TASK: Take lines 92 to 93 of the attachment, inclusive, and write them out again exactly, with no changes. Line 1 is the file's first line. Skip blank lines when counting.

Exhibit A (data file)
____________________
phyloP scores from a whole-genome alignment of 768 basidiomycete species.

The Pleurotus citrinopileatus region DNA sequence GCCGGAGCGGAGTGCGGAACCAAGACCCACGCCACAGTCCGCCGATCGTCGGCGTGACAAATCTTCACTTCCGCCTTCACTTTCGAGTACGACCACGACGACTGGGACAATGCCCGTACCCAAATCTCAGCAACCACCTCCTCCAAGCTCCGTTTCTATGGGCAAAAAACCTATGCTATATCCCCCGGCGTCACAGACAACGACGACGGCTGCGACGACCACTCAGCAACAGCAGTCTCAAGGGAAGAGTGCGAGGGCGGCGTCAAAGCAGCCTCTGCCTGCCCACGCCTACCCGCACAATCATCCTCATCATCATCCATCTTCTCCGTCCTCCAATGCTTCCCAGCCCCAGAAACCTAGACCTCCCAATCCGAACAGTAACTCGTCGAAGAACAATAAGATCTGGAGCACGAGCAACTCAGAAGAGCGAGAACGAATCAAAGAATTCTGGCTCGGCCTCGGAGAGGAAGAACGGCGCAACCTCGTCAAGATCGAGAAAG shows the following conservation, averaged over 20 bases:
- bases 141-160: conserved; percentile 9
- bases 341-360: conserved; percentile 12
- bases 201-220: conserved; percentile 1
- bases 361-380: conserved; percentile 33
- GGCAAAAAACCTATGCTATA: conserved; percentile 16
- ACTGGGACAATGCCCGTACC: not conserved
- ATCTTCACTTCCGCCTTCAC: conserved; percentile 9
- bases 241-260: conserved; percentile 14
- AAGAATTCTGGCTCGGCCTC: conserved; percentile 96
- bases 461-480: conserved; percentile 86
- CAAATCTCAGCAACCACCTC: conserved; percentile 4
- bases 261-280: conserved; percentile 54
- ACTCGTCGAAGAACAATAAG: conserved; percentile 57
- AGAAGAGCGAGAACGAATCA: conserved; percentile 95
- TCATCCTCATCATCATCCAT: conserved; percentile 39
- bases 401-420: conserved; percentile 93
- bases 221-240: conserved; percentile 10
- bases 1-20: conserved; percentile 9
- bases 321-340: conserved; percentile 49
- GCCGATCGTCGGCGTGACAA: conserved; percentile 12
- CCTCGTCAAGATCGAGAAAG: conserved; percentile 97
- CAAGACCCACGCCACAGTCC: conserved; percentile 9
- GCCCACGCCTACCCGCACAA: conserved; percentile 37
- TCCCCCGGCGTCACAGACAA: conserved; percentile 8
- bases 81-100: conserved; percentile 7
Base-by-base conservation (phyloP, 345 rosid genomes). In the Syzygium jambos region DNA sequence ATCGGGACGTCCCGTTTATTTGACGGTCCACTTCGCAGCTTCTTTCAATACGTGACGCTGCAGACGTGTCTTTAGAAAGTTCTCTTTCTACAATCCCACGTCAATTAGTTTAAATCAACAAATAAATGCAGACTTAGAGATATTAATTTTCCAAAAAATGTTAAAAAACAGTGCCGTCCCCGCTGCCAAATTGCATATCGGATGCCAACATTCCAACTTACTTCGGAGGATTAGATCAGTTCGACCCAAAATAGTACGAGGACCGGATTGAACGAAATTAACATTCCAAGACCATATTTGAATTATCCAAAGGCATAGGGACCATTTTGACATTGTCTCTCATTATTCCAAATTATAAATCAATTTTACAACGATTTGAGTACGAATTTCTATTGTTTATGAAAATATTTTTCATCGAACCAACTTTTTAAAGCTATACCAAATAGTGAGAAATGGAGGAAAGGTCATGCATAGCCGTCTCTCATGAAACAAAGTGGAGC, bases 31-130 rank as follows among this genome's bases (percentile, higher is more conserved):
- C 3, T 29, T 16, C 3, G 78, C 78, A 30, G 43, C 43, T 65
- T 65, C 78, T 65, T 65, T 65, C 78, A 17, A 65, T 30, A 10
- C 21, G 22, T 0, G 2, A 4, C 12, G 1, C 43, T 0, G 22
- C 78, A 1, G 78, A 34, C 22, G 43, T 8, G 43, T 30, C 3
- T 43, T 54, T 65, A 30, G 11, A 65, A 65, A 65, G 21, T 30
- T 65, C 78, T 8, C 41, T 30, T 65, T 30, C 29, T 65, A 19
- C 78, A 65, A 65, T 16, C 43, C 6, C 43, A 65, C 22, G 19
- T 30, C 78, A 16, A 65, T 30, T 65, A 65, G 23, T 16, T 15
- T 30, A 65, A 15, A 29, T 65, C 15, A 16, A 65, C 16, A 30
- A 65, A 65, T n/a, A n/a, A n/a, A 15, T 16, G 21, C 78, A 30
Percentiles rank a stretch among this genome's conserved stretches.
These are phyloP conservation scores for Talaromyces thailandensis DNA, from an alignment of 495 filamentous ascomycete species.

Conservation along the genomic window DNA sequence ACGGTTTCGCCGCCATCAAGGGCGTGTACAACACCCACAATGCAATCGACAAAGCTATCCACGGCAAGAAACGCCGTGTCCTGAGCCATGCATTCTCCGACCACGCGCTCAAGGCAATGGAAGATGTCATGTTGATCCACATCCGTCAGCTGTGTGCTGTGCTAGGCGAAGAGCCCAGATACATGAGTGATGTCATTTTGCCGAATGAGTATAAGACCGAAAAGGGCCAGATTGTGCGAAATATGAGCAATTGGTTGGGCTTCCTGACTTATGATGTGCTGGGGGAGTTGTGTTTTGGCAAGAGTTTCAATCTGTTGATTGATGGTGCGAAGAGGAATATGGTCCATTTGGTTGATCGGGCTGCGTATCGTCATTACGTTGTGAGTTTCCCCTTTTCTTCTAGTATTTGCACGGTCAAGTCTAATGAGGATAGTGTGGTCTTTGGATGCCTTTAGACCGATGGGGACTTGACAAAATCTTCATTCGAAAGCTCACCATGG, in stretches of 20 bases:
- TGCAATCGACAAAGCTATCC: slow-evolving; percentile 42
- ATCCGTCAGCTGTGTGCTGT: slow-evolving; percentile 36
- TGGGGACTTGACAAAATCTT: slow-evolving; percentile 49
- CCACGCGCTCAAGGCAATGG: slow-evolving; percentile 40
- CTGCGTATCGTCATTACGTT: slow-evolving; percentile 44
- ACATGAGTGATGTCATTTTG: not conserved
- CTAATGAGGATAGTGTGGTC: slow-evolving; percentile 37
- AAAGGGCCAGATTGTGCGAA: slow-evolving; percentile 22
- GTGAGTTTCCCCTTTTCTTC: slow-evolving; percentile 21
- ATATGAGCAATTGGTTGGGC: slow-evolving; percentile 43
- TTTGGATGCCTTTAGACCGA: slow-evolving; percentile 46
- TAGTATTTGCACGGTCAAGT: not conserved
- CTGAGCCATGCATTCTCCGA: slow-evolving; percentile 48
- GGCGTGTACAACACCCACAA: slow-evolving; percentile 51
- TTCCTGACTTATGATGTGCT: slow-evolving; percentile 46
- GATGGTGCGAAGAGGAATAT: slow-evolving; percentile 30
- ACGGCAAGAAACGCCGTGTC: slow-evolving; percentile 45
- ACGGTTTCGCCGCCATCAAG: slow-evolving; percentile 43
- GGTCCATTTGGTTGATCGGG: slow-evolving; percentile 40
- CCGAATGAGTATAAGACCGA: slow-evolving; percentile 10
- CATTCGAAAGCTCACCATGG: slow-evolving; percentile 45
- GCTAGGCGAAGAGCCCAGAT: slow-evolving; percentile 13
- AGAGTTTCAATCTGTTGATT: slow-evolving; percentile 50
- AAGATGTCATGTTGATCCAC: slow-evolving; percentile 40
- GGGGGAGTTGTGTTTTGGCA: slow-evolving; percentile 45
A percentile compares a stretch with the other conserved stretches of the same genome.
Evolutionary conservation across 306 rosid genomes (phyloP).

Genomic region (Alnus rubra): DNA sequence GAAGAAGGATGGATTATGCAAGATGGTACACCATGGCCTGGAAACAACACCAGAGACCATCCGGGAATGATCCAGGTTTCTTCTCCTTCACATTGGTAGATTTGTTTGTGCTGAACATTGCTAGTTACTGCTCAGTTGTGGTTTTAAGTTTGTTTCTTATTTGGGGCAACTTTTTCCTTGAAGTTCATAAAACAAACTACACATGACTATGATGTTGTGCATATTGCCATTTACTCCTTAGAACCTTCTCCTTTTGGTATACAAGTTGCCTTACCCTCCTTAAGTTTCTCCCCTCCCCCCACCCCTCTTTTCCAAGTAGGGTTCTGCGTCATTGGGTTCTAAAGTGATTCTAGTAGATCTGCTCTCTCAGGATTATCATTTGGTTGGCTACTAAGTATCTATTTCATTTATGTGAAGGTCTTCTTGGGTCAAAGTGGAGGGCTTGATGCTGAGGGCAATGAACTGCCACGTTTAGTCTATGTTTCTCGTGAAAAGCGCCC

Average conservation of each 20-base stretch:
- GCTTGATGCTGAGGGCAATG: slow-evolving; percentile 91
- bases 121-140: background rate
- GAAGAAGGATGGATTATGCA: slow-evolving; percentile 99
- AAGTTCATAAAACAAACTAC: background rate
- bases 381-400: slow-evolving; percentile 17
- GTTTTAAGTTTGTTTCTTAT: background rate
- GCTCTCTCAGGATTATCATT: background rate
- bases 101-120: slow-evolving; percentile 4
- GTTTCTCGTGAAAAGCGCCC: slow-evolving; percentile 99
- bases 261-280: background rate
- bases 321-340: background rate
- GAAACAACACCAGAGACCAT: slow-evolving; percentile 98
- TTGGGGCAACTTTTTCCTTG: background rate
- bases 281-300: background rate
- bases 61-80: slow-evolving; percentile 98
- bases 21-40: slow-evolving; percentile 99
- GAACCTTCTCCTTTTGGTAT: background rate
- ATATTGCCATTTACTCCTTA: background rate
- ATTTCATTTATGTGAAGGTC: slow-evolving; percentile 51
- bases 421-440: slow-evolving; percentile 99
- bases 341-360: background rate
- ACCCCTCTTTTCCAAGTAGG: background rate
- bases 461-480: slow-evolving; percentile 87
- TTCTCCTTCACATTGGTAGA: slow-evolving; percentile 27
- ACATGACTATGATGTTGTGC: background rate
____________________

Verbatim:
- ACCCCTCTTTTCCAAGTAGG: background rate
- bases 461-480: slow-evolving; percentile 87